Apr 26, 2017
Ryan Mundy, eight-year veteran of the National
Football League, Super Bowl champion, and angel investor at
Techlete Ventures, discusses leadership in football from his
father’s coaching in Pop Warner, through his high school, college,
and NFL achievements. Ryan is grateful for all the people who
helped him along the way, but he is most grateful for his father,
who taught him to be self-reliant, and to commit to his goals. Ryan
recalls the diversity of his NFL teams, and how he learned from
people of different backgrounds. He stresses the importance of
proper leadership on a team, and how it leads to success. Besides
being an angel investor, Ryan is on the board of the NFLPA, and is
solving problems athletes encounter as they transition from a
sports team to a business career.
[3:18] Ryan was recruited by the Pittsburgh Steelers
out of college, and played in (and won) the Super Bowl his first
year. After the Steelers, he played for the Giants, and then the
Bears. After eight years in the NFL, one day he began to think,
’Wow, that looks like it hurts!’ He saw that he had lost his drive,
desire, and passion, so he retired from the NFL, and completed his
[7:14] As a rookie, Ryan looked up to backup QB
Charlie Batch, a great locker room leader. Charlie’s even-keeled
demeanor demonstrated how to be a pro, on and off the field.
Charlie now runs the Best of the Batch foundation, unlocking
potential in communities. Charlie always performed when he was
called, and serves with the same drive in his post-retirement
[9:55] In business, a consultant is called in from
time to time, but in football, a backup QB is there all the time,
so he’s vested in the team. Even as a 10-year veteran, Charlie was
a great example to Ryan, who knew he had to stay in line, or be
[11:42] At the age of seven, Ryan’s dream was to make
it to the NFL. By his junior year in high school, he started
believing it could be a reality. Ryan tells of a setback in his
college football career that caused him extreme stress for months.
His responses to the challenge built up his courage, and the
confidence he could do what he wanted.
[17:13] Ryan is a self-starter and go-getter, and was
taught by his father to believe in himself. In college, he was a
model student athlete, setting the example in the classroom and on
[19:14] Ryan discusses some of the leadership
problems hindering the Bears since the ‘85 Super Bowl, and the
condition of the team, coaches, and management when he played for
the Bears. He contrasts that with the continuity of leadership
within the Steelers’ organization.
[24:22] Ryan’s father has been with him since the
beginning, when he coached him in Pop Warner football. He is Ryan’s
example. Others have helped along the way, but his father was a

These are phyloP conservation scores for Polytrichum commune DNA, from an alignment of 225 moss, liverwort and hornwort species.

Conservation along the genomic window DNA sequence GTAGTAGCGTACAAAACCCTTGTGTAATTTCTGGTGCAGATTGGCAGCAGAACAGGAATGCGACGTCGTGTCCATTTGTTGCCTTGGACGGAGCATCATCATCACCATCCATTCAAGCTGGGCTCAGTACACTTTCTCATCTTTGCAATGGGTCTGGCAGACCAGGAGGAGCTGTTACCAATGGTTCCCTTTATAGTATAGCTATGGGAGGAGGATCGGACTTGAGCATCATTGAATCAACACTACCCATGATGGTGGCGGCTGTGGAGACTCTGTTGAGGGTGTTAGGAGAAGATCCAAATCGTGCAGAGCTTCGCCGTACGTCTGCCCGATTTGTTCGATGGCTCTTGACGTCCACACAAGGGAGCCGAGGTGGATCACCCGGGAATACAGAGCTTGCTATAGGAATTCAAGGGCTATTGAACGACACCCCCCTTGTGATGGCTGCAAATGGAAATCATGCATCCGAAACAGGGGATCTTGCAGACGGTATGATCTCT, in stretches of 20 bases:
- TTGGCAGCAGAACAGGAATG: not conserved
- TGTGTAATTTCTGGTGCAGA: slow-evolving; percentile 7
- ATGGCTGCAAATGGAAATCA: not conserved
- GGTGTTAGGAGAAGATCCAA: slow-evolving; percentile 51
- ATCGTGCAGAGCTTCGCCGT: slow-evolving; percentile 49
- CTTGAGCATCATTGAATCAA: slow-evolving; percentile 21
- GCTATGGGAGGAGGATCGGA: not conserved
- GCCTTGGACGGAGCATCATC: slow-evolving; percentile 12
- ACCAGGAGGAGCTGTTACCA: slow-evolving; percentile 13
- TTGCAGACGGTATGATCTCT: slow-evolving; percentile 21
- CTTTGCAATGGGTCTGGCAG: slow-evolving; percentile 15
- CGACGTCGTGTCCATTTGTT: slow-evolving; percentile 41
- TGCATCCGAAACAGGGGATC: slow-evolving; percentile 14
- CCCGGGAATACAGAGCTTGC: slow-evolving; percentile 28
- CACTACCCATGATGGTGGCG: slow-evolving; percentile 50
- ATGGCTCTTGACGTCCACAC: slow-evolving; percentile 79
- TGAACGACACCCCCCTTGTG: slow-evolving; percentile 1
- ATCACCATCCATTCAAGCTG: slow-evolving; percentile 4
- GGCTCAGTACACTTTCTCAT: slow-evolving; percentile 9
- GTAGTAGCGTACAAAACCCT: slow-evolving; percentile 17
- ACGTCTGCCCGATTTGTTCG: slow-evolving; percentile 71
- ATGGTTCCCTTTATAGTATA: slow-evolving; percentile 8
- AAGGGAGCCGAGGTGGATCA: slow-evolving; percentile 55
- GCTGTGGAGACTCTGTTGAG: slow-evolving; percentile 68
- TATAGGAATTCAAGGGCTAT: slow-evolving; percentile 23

constant guide. He had a plan, he was committed to the plan, and he
made sure Ryan worked out and did his school work.
[27:28] In the NFL, Ryan’s teammates’ backgrounds
were diverse. He appreciated the opportunity to get to know more
about the world and about people. Football gives you a window into
what sort of person somebody is. He developed greater
self-awareness and ability to interact with people.
[28:11] Ryan has great concern for transitioning
athletes, especially those who didn’t make much money, and don’t
have a degree. Most athletes are not rich. Ryan is a board member
on the NFLPA and is trying to solve for the problems of
[33:46] You need a level of passion and desire to be
elite, either in Special Forces, or in pro sports, and as you
develop, that passion becomes your ‘normal,’ which allows for a
balance between emotion and performance. You always have to be
aware and maintain that balance without losing your passion.
[38:11] Ryan recalls the feelings of being part of
the high-performance team of the Pittsburgh Steelers, and
would love to be part of such a team again. His aha moment is that
he knows what a high-performance team takes, and he has the power
to create it.
[41:18] Ryan is going on the Crucible, along with a
retired 3-star general who commanded Special Forces. This will be
Ryan’s first camping trip! He looks forward to the wilderness
experiences, and to connect with other high-performing individuals
across various fields. He loves hearing people’s stories.
LinkedIn: Ryan Mundy
Ryan Mundy, a native of Pittsburgh, PA, is an eight-year veteran of
the National Football League. He attended college at the University
of Michigan (Liberal Arts) for undergraduate studies and West
Virginia University (Athletic Admin) for post graduate courses.
Also, Ryan recently finished his MBA studies at The University of
Miami (FL). Drafted in 2008, Ryan spent five seasons with the
Pittsburgh Steelers (Super Bowl XL Champion), one season (2013)
with the New York Giants and two seasons (2014-2015) with the
Ryan is now an Angel investor, through Techlete
Ventures, in technology starts that focus on cultural shifts that
impact the way we live work and play.
Ryan currently resides in Chicago, IL with his wife
Jillian and daughters Ryan-Taylor (5) and Camryn (2).